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More Iowa Election Polling: Tight at the Top, Dems Leading GOP

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A new KCCI-TV / Research 2000 poll of likely Iowa voters finds John McCain and Hillary Clinton edging out their respective party rivals, within the survey's margin of error.

The survey, conducted May 14-16 (overlapping the May 14-15 field dates of the Zogby poll discussed at Smart Politics yesterday), finds McCain (18 percent), Rudy Giuliani (17 percent), and Mitt Romney (16 percent) in a dead heat for the Republican nod in Iowa. Giuliani and McCain each lost 9 points since the last KCCI-TV poll conducted in December 2006, while Romney has gained 7 points. This Romney surge into a virtual tie was also manifested in the Zogby poll.

Clinton (28 percent) edges John Edwards (26 percent) and Barack Obama (22 percent) on the Democratic side. Bill Richardson (7 percent) appears to be the only other Democrat gaining traction in the Hawkeye state.

Iowa Republicans seem to be having a greater difficulty in settling on a candidate at this early stage than do Iowa Democrats. Twenty-two percent of likely GOP caucus voters were unsure for which candidate they would vote in both the KCCI-TV and Zogby polls. On the Democratic side, just 11 percent were undecided in the KCCI-TV poll, and 13 percent in the Zogby poll.

The other interesting finding from the KCCI-TV poll is that nearly all of the leading Democratic candidates have the edge in head-to-head matchups against the leading Republican candidates—with the exception of Hillary Clinton.

Edwards leads Giuliani (41 - 37), McCain (41—38), Romney (44—34), and not-yet-officially declared candidate Fred Thompson (44—29).

Obama also leads Giuliani (44—37), McCain (43—38), Romney (45—34), and Thompson (44—27).

Clinton has narrower leads over Romney (41—35) and Thompson (39—30), is tied with Giuliani (38—38), and trails McCain within the margin of error (39—40).

Previous post: Romney, Edwards Lead in Latest Zogby Iowa Poll
Next post: And A Third Iowa Poll: Romney Breaks Out

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Remains of the Data

Who Has Won the Most Votes in US Senate Electoral History?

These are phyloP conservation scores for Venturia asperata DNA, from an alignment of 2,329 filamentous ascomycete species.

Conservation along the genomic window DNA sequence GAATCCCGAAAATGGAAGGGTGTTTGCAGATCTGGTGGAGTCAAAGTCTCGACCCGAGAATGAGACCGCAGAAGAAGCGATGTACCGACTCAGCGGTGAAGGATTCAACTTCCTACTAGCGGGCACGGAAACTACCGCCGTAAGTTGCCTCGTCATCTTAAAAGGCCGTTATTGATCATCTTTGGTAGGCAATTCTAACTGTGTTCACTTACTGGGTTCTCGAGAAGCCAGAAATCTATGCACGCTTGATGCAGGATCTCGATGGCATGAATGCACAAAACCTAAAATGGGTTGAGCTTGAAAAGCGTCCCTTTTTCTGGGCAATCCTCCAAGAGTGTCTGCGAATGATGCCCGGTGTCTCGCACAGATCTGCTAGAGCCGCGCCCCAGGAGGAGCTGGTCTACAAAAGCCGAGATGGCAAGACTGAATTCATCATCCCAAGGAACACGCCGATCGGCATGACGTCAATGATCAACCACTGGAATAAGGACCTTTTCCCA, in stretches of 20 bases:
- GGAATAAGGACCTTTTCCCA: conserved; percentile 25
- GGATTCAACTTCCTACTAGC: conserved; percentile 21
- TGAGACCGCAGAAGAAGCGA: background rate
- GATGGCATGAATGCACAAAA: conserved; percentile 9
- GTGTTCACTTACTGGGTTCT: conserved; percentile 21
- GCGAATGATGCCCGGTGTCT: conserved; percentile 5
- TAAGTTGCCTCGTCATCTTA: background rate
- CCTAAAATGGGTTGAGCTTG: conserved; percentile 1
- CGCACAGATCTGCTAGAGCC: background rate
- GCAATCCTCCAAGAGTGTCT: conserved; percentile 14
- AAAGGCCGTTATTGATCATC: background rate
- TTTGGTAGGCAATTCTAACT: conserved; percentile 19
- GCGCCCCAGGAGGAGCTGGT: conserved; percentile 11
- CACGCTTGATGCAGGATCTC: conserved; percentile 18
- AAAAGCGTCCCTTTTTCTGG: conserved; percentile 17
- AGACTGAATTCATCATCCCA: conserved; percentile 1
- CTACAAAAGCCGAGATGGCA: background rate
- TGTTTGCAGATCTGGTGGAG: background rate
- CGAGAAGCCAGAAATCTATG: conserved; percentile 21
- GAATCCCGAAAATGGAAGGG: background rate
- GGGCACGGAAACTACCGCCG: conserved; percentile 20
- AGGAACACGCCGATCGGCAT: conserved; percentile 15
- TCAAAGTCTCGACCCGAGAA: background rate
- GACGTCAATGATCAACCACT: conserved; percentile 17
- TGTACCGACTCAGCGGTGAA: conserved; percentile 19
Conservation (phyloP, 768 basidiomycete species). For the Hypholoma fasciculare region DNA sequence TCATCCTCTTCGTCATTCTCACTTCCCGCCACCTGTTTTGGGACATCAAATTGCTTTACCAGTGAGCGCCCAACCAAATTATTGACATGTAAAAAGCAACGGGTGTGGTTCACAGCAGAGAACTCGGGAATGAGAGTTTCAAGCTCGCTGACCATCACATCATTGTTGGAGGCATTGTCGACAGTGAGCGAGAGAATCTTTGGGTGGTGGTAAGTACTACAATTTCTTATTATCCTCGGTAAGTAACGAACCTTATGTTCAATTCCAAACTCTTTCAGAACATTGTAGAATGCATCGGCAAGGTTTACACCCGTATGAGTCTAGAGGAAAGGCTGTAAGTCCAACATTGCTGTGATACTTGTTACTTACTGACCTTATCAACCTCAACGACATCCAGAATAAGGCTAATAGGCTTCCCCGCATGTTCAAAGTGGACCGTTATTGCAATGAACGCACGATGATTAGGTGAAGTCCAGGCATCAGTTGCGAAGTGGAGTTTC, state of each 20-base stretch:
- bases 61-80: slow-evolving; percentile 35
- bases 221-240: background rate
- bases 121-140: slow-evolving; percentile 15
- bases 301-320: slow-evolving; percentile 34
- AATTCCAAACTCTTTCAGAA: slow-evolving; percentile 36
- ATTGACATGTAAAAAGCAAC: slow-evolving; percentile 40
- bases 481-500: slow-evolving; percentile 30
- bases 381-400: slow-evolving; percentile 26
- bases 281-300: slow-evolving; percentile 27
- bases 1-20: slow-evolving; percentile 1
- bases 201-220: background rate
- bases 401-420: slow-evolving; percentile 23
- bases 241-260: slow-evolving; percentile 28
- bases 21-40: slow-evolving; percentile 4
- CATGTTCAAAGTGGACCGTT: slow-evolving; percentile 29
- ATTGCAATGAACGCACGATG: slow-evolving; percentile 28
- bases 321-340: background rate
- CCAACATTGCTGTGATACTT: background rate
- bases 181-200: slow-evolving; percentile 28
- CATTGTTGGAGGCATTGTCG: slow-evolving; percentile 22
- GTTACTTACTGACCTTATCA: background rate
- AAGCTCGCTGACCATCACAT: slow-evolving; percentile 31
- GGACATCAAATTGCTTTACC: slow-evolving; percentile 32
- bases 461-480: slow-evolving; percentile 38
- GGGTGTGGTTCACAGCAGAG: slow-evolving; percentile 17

Only three of the Top 10 and nine of the Top 50 vote-getters of all time are currently serving in the chamber.

Political Crumbs

Six for Thirteen

Collin Peterson remarked last month that he is leaning to run for reelection to Minnesota's 7th Congressional District in 2016. If he does and is victorious, he will creep even closer to the top of the list of the longest-serving U.S. Representatives in Minnesota history. The DFL congressman is only the sixth Minnesotan to win at least 13 terms to the U.S. House of the 135 elected to the chamber in state history. Peterson trails 18-term DFLer Jim Oberstar (1975-2011), 16-term Republicans Harold Knutson (1917-1949) and August Andresen (1925-1933; 1935-1958), and 14-term DFLers Martin Sabo (1979-2007) and John Blatnik (1947-1974). Andresen died in office, Sabo and Blatnik retired, and Knutson and Oberstar were defeated at the ballot box in 1948 and 2010 respectively. At 70 years, 7 months, 11 days through Monday, Peterson is currently the ninth oldest Gopher State U.S. Representative in history. DFLer Rick Nolan of the 8th CD is the seventh oldest at 71 years, 1 month, 23 days.


Seeing Red

Congressman Nick Rahall's failed bid for a 20th term in West Virginia this cycle, combined with a narrow loss by Nick Casey to Alex Mooney in Shelley Moore Capito's open seat, means that West Virginia Democrats will be shut out of the state's U.S. House delegation for the first time in over 90 years. The Republican sweep by two-term incumbent David McKinley in the 1st CD, Mooney in the 2nd, and Evan Jenkins over Rahall in the 3rd marks the first time the GOP has held all seats in the chamber from West Virginia since the Election of 1920. During the 67th Congress (1921-1923) all six seats from the state were controlled by the GOP. Since the Election of 1922, Democrats have won 76 percent of all U.S. House elections in the Mountain State - capturing 172 seats compared to 54 for the GOP.


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